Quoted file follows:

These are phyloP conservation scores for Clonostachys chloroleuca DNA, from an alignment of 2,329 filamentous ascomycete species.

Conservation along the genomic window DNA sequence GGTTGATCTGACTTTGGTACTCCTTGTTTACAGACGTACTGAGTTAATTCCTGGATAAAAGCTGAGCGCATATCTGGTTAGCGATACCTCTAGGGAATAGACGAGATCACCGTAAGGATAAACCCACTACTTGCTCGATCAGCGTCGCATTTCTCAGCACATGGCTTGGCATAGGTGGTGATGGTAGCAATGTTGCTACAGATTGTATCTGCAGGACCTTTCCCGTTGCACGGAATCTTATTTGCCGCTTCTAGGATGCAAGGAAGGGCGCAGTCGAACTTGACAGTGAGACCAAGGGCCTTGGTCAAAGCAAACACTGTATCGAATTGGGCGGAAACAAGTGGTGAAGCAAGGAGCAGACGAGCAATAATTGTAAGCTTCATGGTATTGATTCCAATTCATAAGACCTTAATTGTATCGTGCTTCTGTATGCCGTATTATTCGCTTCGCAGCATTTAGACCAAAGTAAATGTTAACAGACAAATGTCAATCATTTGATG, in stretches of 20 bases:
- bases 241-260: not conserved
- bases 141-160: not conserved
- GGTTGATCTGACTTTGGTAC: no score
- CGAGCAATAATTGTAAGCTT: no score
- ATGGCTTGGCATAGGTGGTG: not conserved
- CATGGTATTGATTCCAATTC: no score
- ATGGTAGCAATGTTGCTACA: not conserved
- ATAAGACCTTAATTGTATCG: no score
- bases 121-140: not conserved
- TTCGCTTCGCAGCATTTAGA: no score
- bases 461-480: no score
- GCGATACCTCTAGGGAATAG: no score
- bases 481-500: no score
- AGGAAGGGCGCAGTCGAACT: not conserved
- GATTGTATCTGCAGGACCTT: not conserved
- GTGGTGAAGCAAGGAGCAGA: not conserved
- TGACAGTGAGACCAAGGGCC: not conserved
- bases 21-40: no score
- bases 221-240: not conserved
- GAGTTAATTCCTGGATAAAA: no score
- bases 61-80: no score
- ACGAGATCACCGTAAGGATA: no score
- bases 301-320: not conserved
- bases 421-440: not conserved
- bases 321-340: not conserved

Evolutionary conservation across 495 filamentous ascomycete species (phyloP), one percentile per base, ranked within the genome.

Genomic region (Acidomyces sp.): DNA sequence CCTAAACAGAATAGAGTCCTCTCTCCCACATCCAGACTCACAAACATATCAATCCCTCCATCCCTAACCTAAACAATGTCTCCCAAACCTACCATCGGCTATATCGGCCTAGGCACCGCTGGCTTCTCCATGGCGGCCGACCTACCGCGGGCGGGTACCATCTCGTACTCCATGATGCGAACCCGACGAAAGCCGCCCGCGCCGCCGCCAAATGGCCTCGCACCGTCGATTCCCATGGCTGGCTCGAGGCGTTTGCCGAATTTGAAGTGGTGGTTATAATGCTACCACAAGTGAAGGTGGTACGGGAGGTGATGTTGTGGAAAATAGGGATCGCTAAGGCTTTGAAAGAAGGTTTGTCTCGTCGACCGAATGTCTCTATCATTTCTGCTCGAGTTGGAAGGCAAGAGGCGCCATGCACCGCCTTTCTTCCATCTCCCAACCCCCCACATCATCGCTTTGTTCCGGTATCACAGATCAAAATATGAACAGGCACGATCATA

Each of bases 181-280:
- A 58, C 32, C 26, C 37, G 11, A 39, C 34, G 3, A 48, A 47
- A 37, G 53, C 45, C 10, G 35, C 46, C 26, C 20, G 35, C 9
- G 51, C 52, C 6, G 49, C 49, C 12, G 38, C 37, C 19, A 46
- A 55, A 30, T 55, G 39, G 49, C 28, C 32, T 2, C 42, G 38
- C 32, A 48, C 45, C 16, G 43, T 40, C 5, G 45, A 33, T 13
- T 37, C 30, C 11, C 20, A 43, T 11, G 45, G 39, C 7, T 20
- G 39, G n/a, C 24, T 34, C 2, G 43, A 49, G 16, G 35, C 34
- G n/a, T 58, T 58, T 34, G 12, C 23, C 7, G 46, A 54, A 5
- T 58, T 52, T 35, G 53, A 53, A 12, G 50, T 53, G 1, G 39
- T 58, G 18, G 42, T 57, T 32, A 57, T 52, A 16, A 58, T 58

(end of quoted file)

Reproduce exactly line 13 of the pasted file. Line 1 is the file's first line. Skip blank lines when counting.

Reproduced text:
- bases 461-480: no score